Sound Adventures in Teufelsberg

  • To skip ahead to the sounds you can download them here.

As most of you may know I have been living in Berlin off and on for over a year now. As of today that journey has come to a close as I make my way zipping down the Autobahn towards Frankfurt. Though the speed limitless German highways don’t really give that much time for pause, I’ve managed to take a small portion of the ride to share something new on my site as well as a small sample of my time in Berlin. 

 Main listening tower

Main listening tower

There’s no doubt that Berlin lives up to its über creative and dynamic reputation. As a composer/sound designer/all around audio geek, Berlin is teeming with people like me and has been a very nourishing place to grow in. Though there were a few things I still wished to have accomplished there, during my last week I did tick a big check off my list when I booked a field recording day in the city. Already having been spoiled on dramatically cheaper day to day living than in New York, audio equipment rentals were luckily no different. I nabbed a Zoom H6 field recorder, grabbed a bike rental for the afternoon, and I was off to record a farewell tour of my temporary adopted home. 

Other than some general city ambiences I had been determined to record all summer, my main target for the field trip was a bit of a sound designer's Mecca. Though interest in it has widened in recent years, the very-off-the-beaten-path former NSA site at Teufelsberg still remains a fascinating abandoned place with a bizarre history and incredible street art and murals. 

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Built atop a man-made mountain made from WW2 debris, The decaying buildings at Teufelsberg were once used as a U.S. listening station during the cold war. Much like other sites in Berlin, it is a place where history collapses with the present day in a beautifully juxtapose center out of which something new grows. For my purposes however, Teufelsberg also hails another unique feature. In the tallest structure on the site lies the main listening sphere (that looks like a dystopian version of the Epcot ball if it were a telecommunications themed ride... oh wait it is)?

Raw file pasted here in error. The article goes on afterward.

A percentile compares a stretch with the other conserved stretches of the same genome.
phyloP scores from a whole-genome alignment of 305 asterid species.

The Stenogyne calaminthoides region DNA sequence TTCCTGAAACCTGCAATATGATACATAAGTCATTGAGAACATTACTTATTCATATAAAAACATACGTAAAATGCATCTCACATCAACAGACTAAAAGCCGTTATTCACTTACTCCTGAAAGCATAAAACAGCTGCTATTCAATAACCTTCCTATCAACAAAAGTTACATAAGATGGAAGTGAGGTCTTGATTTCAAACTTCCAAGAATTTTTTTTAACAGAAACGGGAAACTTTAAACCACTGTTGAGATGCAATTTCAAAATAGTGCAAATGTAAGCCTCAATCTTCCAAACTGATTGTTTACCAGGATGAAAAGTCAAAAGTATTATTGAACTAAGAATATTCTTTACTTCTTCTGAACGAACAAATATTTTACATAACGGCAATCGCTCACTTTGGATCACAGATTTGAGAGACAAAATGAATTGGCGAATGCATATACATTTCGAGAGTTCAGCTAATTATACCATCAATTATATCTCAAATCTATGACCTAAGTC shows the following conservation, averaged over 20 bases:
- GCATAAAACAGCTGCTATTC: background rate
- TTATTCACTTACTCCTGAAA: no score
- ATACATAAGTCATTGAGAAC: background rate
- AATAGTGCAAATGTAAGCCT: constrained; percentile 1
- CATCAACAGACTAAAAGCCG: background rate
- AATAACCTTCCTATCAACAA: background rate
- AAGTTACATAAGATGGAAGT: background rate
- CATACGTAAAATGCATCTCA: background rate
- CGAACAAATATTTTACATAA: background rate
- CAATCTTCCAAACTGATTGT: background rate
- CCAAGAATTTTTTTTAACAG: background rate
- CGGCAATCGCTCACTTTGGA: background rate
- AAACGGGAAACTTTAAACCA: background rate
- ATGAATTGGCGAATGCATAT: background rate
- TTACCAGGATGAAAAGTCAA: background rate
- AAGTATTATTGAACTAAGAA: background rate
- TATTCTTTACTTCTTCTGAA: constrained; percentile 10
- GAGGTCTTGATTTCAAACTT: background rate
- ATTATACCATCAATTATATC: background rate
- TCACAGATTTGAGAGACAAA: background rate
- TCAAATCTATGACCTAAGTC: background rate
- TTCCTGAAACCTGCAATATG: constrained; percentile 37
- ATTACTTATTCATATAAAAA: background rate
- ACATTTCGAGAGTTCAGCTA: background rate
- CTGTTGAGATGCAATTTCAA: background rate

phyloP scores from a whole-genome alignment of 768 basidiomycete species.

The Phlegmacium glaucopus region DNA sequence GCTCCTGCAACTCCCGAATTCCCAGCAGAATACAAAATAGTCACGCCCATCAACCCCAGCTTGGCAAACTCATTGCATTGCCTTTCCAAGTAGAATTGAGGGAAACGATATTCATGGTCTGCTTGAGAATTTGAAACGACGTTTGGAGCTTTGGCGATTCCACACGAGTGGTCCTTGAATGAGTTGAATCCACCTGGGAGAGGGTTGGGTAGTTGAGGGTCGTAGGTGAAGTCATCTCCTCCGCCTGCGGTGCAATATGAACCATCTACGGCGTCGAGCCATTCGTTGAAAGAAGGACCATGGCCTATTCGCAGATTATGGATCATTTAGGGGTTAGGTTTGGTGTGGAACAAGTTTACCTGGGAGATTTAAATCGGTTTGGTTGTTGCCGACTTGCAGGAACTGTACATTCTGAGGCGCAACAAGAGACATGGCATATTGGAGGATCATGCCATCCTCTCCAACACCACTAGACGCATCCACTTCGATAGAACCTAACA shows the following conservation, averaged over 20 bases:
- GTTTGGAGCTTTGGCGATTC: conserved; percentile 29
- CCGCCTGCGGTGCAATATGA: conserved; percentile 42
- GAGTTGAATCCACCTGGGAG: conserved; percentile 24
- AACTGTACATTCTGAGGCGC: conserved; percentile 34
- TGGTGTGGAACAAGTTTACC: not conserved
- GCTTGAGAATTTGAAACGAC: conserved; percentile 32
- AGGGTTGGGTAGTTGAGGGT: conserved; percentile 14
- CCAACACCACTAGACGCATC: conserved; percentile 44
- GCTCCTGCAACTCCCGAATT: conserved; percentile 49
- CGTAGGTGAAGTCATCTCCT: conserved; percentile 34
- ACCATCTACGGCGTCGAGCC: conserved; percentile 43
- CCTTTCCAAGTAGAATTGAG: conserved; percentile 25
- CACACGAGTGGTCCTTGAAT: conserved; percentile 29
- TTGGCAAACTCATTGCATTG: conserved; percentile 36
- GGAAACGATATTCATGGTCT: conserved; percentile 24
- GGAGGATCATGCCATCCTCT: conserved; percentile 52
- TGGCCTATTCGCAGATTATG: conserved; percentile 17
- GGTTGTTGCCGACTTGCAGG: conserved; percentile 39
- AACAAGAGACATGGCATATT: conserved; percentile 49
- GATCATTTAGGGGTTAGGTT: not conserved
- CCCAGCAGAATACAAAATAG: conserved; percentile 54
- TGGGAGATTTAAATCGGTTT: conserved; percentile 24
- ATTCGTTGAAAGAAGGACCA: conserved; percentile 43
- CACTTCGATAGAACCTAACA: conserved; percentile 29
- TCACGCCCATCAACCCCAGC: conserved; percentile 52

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Inside the sphere you're met with one of the most unique and bizarre acoustic spaces you'll ever step foot in. As best described as "hearing yourself before you talk," the hexagonal mesh structured walls diffuse and reflect sounds as if you are in a real life ping pong delay verb. Sounds ricochet and melt with an incredible decay time, where even the most mundane sounds turn into resonating beauty. This was a particularly big draw for me, one that was strong enough to have me nearly crash my bike through the overgrown Grunewald forest pathways while being sucked dry by mosquitos to get there. 

 Inside the main listening sphere

Inside the main listening sphere

As with any field recording, you're either limited or delighted by the environment you're trying to record. I did have some specific "wouldn't it be cool to record this" ideas for going there, though not having any idea how crowded it may be I knew I would just need to improvise. I was surprised to see quite a few tourists, as it is a difficult place to get to. I also wouldn't think of Teufelsberg as a particularly family-friendly spot, though many families and children found their way up the stairs and into this strange place.

After making the big climb to the sphere, without headphones or recording engaged, I was immediately taken aback by how strange it is to hear your own voice as if you were whispering in your own ear. Not being the only person there, others started to gently play with this strange phenomenon as well. As I pulled the recorder from my bag, more and more people started to pile in. At first I thought I might have lost an opportunity to get some sounds, but then I placed the headphones on and started recording. What followed was not so much a directed foley session, but more of a passive human observation experiment.

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Adults and children aligned with the same sense of wonder and excitement at what they were experiencing. From whistling, snapping, shuffling, prodding, screaming and singing, people found new ways to express themselves. Even a family dog had to bark a few times to hear how it sounded. Sonically the result was more than I could have ever asked for from a field recording, and much more interesting than me dropping a few metal pipes by myself. 

These recordings are incredibly useful on their own, but crazy things start to happen when you mess with them in post. Just a simple varispeed effect on some of the vocal sounds creates the most eerie and twisted sound palettes. Through effective layering and editing you can create industrial ambiences suited for the likes of Playdead's industrial masterpiece Inside. The woman who spontaneously started singing a medieval ballad is also a particular favorite that can be used in so many sound design applications. 

As I've had a great time with these files already, this has prompted me to open a new section of my site so that I can share it with you. Introducing the brand new Downloads page, where you can download all of these recordings and more for free. I am still working on the Berlin Ambience digital download, but for now I hope you enjoy the Teufelsberg recordings as much as I have. 

From children to adults, we all react to sound in unique and personal ways. Anyone who has found themselves singing in the shower can attest to this. Acoustic spaces do something to our sense of self-- we can break free from doubtful bonds and hear ourselves outside of our own likeness. The next time I throw on a digital or convolution reverb onto a track, I'll always think of my trip to Teufelsberg knowing what a real reflection can make you feel.